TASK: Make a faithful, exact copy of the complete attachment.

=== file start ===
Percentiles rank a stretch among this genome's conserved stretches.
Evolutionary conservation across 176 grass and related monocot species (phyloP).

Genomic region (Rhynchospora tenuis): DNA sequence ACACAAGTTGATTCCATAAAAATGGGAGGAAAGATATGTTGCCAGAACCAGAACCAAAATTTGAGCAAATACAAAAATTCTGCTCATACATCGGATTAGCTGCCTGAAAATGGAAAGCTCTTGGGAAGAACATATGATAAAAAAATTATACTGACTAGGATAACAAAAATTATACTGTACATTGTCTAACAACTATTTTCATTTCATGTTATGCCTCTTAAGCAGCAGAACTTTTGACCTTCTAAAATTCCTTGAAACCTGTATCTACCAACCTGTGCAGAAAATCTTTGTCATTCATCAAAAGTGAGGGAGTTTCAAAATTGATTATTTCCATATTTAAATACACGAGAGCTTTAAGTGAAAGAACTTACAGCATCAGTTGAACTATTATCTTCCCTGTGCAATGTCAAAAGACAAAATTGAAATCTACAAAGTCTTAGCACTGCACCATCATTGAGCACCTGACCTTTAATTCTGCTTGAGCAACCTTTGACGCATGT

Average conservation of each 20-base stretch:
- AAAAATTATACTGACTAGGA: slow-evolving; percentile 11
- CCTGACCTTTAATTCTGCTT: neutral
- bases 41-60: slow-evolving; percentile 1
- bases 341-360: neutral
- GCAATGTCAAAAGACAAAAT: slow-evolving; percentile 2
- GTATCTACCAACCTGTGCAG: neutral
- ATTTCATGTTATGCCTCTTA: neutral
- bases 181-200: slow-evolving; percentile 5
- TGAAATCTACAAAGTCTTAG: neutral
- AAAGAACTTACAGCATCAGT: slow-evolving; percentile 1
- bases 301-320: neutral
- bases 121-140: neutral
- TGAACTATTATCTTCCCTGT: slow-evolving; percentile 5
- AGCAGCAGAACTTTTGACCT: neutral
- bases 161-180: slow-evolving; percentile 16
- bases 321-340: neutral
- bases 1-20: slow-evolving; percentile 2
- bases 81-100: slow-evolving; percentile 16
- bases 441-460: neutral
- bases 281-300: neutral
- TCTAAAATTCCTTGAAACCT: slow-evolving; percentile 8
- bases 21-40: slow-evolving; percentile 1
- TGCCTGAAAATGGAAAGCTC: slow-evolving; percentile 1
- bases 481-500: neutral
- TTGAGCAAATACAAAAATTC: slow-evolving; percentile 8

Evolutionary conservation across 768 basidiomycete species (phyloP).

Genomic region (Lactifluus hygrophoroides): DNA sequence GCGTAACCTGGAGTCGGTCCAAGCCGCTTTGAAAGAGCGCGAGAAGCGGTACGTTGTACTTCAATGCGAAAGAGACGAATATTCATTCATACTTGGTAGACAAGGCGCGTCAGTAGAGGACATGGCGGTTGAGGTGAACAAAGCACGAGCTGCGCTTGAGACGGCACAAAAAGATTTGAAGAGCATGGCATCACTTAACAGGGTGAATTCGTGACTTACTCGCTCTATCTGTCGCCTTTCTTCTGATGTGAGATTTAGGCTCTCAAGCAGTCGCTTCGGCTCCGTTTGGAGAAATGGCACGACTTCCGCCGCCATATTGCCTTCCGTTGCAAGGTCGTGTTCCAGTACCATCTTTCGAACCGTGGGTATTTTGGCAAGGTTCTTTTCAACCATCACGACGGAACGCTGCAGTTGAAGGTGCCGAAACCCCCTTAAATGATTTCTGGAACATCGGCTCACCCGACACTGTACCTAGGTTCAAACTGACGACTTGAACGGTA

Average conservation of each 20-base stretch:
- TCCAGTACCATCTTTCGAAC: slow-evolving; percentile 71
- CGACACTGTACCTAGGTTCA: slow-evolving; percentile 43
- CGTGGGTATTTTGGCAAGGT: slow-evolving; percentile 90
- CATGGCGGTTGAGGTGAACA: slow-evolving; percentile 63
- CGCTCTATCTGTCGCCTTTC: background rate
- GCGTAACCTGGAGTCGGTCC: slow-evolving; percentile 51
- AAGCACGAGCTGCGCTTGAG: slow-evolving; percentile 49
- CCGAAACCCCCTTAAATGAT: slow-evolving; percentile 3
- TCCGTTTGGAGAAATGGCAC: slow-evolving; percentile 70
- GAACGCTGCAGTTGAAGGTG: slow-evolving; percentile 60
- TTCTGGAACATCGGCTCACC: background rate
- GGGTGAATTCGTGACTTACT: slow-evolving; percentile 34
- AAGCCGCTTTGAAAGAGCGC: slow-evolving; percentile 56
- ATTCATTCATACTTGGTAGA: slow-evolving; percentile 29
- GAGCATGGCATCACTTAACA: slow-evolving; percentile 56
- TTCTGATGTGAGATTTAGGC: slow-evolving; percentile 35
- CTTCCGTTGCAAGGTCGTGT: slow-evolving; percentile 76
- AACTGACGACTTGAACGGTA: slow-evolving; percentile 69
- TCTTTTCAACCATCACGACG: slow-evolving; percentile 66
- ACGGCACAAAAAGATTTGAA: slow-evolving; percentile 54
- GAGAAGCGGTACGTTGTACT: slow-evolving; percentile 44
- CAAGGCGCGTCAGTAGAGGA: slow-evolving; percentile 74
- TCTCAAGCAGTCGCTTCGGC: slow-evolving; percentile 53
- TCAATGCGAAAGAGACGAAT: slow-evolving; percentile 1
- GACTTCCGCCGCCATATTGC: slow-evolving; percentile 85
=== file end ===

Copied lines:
Percentiles rank a stretch among this genome's conserved stretches.
Evolutionary conservation across 176 grass and related monocot species (phyloP).

Genomic region (Rhynchospora tenuis): DNA sequence ACACAAGTTGATTCCATAAAAATGGGAGGAAAGATATGTTGCCAGAACCAGAACCAAAATTTGAGCAAATACAAAAATTCTGCTCATACATCGGATTAGCTGCCTGAAAATGGAAAGCTCTTGGGAAGAACATATGATAAAAAAATTATACTGACTAGGATAACAAAAATTATACTGTACATTGTCTAACAACTATTTTCATTTCATGTTATGCCTCTTAAGCAGCAGAACTTTTGACCTTCTAAAATTCCTTGAAACCTGTATCTACCAACCTGTGCAGAAAATCTTTGTCATTCATCAAAAGTGAGGGAGTTTCAAAATTGATTATTTCCATATTTAAATACACGAGAGCTTTAAGTGAAAGAACTTACAGCATCAGTTGAACTATTATCTTCCCTGTGCAATGTCAAAAGACAAAATTGAAATCTACAAAGTCTTAGCACTGCACCATCATTGAGCACCTGACCTTTAATTCTGCTTGAGCAACCTTTGACGCATGT

Average conservation of each 20-base stretch:
- AAAAATTATACTGACTAGGA: slow-evolving; percentile 11
- CCTGACCTTTAATTCTGCTT: neutral
- bases 41-60: slow-evolving; percentile 1
- bases 341-360: neutral
- GCAATGTCAAAAGACAAAAT: slow-evolving; percentile 2
- GTATCTACCAACCTGTGCAG: neutral
- ATTTCATGTTATGCCTCTTA: neutral
- bases 181-200: slow-evolving; percentile 5
- TGAAATCTACAAAGTCTTAG: neutral
- AAAGAACTTACAGCATCAGT: slow-evolving; percentile 1
- bases 301-320: neutral
- bases 121-140: neutral
- TGAACTATTATCTTCCCTGT: slow-evolving; percentile 5
- AGCAGCAGAACTTTTGACCT: neutral
- bases 161-180: slow-evolving; percentile 16
- bases 321-340: neutral
- bases 1-20: slow-evolving; percentile 2
- bases 81-100: slow-evolving; percentile 16
- bases 441-460: neutral
- bases 281-300: neutral
- TCTAAAATTCCTTGAAACCT: slow-evolving; percentile 8
- bases 21-40: slow-evolving; percentile 1
- TGCCTGAAAATGGAAAGCTC: slow-evolving; percentile 1
- bases 481-500: neutral
- TTGAGCAAATACAAAAATTC: slow-evolving; percentile 8

Evolutionary conservation across 768 basidiomycete species (phyloP).

Genomic region (Lactifluus hygrophoroides): DNA sequence GCGTAACCTGGAGTCGGTCCAAGCCGCTTTGAAAGAGCGCGAGAAGCGGTACGTTGTACTTCAATGCGAAAGAGACGAATATTCATTCATACTTGGTAGACAAGGCGCGTCAGTAGAGGACATGGCGGTTGAGGTGAACAAAGCACGAGCTGCGCTTGAGACGGCACAAAAAGATTTGAAGAGCATGGCATCACTTAACAGGGTGAATTCGTGACTTACTCGCTCTATCTGTCGCCTTTCTTCTGATGTGAGATTTAGGCTCTCAAGCAGTCGCTTCGGCTCCGTTTGGAGAAATGGCACGACTTCCGCCGCCATATTGCCTTCCGTTGCAAGGTCGTGTTCCAGTACCATCTTTCGAACCGTGGGTATTTTGGCAAGGTTCTTTTCAACCATCACGACGGAACGCTGCAGTTGAAGGTGCCGAAACCCCCTTAAATGATTTCTGGAACATCGGCTCACCCGACACTGTACCTAGGTTCAAACTGACGACTTGAACGGTA

Average conservation of each 20-base stretch:
- TCCAGTACCATCTTTCGAAC: slow-evolving; percentile 71
- CGACACTGTACCTAGGTTCA: slow-evolving; percentile 43
- CGTGGGTATTTTGGCAAGGT: slow-evolving; percentile 90
- CATGGCGGTTGAGGTGAACA: slow-evolving; percentile 63
- CGCTCTATCTGTCGCCTTTC: background rate
- GCGTAACCTGGAGTCGGTCC: slow-evolving; percentile 51
- AAGCACGAGCTGCGCTTGAG: slow-evolving; percentile 49
- CCGAAACCCCCTTAAATGAT: slow-evolving; percentile 3
- TCCGTTTGGAGAAATGGCAC: slow-evolving; percentile 70
- GAACGCTGCAGTTGAAGGTG: slow-evolving; percentile 60
- TTCTGGAACATCGGCTCACC: background rate
- GGGTGAATTCGTGACTTACT: slow-evolving; percentile 34
- AAGCCGCTTTGAAAGAGCGC: slow-evolving; percentile 56
- ATTCATTCATACTTGGTAGA: slow-evolving; percentile 29
- GAGCATGGCATCACTTAACA: slow-evolving; percentile 56
- TTCTGATGTGAGATTTAGGC: slow-evolving; percentile 35
- CTTCCGTTGCAAGGTCGTGT: slow-evolving; percentile 76
- AACTGACGACTTGAACGGTA: slow-evolving; percentile 69
- TCTTTTCAACCATCACGACG: slow-evolving; percentile 66
- ACGGCACAAAAAGATTTGAA: slow-evolving; percentile 54
- GAGAAGCGGTACGTTGTACT: slow-evolving; percentile 44
- CAAGGCGCGTCAGTAGAGGA: slow-evolving; percentile 74
- TCTCAAGCAGTCGCTTCGGC: slow-evolving; percentile 53
- TCAATGCGAAAGAGACGAAT: slow-evolving; percentile 1
- GACTTCCGCCGCCATATTGC: slow-evolving; percentile 85